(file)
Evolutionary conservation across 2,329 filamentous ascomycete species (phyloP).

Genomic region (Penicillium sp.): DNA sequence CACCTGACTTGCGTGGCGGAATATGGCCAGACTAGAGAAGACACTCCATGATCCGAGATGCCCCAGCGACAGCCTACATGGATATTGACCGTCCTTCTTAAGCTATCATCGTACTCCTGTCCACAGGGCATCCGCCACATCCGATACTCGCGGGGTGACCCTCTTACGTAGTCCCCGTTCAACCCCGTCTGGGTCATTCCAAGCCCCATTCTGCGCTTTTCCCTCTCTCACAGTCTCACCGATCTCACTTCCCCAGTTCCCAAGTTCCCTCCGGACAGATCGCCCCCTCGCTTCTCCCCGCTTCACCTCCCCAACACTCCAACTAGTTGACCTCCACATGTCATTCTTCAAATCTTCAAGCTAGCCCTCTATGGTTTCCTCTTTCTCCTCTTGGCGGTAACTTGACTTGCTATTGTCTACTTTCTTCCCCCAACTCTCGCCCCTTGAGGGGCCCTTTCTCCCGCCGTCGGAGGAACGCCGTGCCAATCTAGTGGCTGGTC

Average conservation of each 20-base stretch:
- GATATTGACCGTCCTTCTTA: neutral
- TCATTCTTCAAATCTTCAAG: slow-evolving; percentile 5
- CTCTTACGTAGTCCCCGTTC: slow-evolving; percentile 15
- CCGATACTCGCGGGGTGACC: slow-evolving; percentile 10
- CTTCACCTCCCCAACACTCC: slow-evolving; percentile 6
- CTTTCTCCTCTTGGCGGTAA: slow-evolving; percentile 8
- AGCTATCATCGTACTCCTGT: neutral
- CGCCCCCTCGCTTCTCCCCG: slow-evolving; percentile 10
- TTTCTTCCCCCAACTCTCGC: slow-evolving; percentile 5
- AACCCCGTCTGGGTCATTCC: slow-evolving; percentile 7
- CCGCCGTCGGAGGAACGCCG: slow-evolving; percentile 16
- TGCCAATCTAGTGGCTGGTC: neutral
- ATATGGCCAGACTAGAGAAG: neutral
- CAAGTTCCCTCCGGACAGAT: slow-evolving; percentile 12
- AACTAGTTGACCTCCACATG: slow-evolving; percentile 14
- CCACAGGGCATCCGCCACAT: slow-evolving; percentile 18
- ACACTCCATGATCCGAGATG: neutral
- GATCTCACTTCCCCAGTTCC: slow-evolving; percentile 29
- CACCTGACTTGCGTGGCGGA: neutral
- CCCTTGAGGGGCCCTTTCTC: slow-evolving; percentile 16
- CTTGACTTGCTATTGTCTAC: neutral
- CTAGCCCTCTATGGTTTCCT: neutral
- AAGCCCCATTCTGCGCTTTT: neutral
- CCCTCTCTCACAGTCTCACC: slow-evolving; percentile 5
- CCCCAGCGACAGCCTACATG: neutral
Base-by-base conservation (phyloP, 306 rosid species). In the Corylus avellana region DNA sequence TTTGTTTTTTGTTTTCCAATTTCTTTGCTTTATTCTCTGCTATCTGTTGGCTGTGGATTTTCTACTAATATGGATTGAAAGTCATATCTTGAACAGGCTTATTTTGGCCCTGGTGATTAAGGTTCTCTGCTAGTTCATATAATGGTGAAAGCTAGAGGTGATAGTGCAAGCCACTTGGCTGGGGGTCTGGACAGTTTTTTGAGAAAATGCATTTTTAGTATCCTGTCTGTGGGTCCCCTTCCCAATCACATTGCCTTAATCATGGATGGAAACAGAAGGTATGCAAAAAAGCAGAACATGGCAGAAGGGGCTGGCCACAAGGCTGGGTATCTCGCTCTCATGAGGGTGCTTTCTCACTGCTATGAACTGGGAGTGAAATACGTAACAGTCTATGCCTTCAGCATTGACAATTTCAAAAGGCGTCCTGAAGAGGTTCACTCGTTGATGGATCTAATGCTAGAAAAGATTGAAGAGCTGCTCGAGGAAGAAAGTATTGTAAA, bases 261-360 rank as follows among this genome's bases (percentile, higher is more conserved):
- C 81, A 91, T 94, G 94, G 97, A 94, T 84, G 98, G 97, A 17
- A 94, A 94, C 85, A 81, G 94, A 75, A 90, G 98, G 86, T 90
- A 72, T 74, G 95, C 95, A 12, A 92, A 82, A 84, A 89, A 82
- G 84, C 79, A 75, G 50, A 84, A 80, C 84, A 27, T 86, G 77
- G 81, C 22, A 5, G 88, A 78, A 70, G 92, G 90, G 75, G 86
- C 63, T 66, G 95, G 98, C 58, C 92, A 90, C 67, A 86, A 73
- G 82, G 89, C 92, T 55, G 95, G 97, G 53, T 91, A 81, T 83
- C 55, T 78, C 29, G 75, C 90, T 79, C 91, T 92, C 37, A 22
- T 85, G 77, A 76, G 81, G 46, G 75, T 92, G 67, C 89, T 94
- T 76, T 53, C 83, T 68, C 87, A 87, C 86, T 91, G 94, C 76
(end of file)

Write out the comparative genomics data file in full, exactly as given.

Evolutionary conservation across 2,329 filamentous ascomycete species (phyloP).

Genomic region (Penicillium sp.): DNA sequence CACCTGACTTGCGTGGCGGAATATGGCCAGACTAGAGAAGACACTCCATGATCCGAGATGCCCCAGCGACAGCCTACATGGATATTGACCGTCCTTCTTAAGCTATCATCGTACTCCTGTCCACAGGGCATCCGCCACATCCGATACTCGCGGGGTGACCCTCTTACGTAGTCCCCGTTCAACCCCGTCTGGGTCATTCCAAGCCCCATTCTGCGCTTTTCCCTCTCTCACAGTCTCACCGATCTCACTTCCCCAGTTCCCAAGTTCCCTCCGGACAGATCGCCCCCTCGCTTCTCCCCGCTTCACCTCCCCAACACTCCAACTAGTTGACCTCCACATGTCATTCTTCAAATCTTCAAGCTAGCCCTCTATGGTTTCCTCTTTCTCCTCTTGGCGGTAACTTGACTTGCTATTGTCTACTTTCTTCCCCCAACTCTCGCCCCTTGAGGGGCCCTTTCTCCCGCCGTCGGAGGAACGCCGTGCCAATCTAGTGGCTGGTC

Average conservation of each 20-base stretch:
- GATATTGACCGTCCTTCTTA: neutral
- TCATTCTTCAAATCTTCAAG: slow-evolving; percentile 5
- CTCTTACGTAGTCCCCGTTC: slow-evolving; percentile 15
- CCGATACTCGCGGGGTGACC: slow-evolving; percentile 10
- CTTCACCTCCCCAACACTCC: slow-evolving; percentile 6
- CTTTCTCCTCTTGGCGGTAA: slow-evolving; percentile 8
- AGCTATCATCGTACTCCTGT: neutral
- CGCCCCCTCGCTTCTCCCCG: slow-evolving; percentile 10
- TTTCTTCCCCCAACTCTCGC: slow-evolving; percentile 5
- AACCCCGTCTGGGTCATTCC: slow-evolving; percentile 7
- CCGCCGTCGGAGGAACGCCG: slow-evolving; percentile 16
- TGCCAATCTAGTGGCTGGTC: neutral
- ATATGGCCAGACTAGAGAAG: neutral
- CAAGTTCCCTCCGGACAGAT: slow-evolving; percentile 12
- AACTAGTTGACCTCCACATG: slow-evolving; percentile 14
- CCACAGGGCATCCGCCACAT: slow-evolving; percentile 18
- ACACTCCATGATCCGAGATG: neutral
- GATCTCACTTCCCCAGTTCC: slow-evolving; percentile 29
- CACCTGACTTGCGTGGCGGA: neutral
- CCCTTGAGGGGCCCTTTCTC: slow-evolving; percentile 16
- CTTGACTTGCTATTGTCTAC: neutral
- CTAGCCCTCTATGGTTTCCT: neutral
- AAGCCCCATTCTGCGCTTTT: neutral
- CCCTCTCTCACAGTCTCACC: slow-evolving; percentile 5
- CCCCAGCGACAGCCTACATG: neutral
Base-by-base conservation (phyloP, 306 rosid species). In the Corylus avellana region DNA sequence TTTGTTTTTTGTTTTCCAATTTCTTTGCTTTATTCTCTGCTATCTGTTGGCTGTGGATTTTCTACTAATATGGATTGAAAGTCATATCTTGAACAGGCTTATTTTGGCCCTGGTGATTAAGGTTCTCTGCTAGTTCATATAATGGTGAAAGCTAGAGGTGATAGTGCAAGCCACTTGGCTGGGGGTCTGGACAGTTTTTTGAGAAAATGCATTTTTAGTATCCTGTCTGTGGGTCCCCTTCCCAATCACATTGCCTTAATCATGGATGGAAACAGAAGGTATGCAAAAAAGCAGAACATGGCAGAAGGGGCTGGCCACAAGGCTGGGTATCTCGCTCTCATGAGGGTGCTTTCTCACTGCTATGAACTGGGAGTGAAATACGTAACAGTCTATGCCTTCAGCATTGACAATTTCAAAAGGCGTCCTGAAGAGGTTCACTCGTTGATGGATCTAATGCTAGAAAAGATTGAAGAGCTGCTCGAGGAAGAAAGTATTGTAAA, bases 261-360 rank as follows among this genome's bases (percentile, higher is more conserved):
- C 81, A 91, T 94, G 94, G 97, A 94, T 84, G 98, G 97, A 17
- A 94, A 94, C 85, A 81, G 94, A 75, A 90, G 98, G 86, T 90
- A 72, T 74, G 95, C 95, A 12, A 92, A 82, A 84, A 89, A 82
- G 84, C 79, A 75, G 50, A 84, A 80, C 84, A 27, T 86, G 77
- G 81, C 22, A 5, G 88, A 78, A 70, G 92, G 90, G 75, G 86
- C 63, T 66, G 95, G 98, C 58, C 92, A 90, C 67, A 86, A 73
- G 82, G 89, C 92, T 55, G 95, G 97, G 53, T 91, A 81, T 83
- C 55, T 78, C 29, G 75, C 90, T 79, C 91, T 92, C 37, A 22
- T 85, G 77, A 76, G 81, G 46, G 75, T 92, G 67, C 89, T 94
- T 76, T 53, C 83, T 68, C 87, A 87, C 86, T 91, G 94, C 76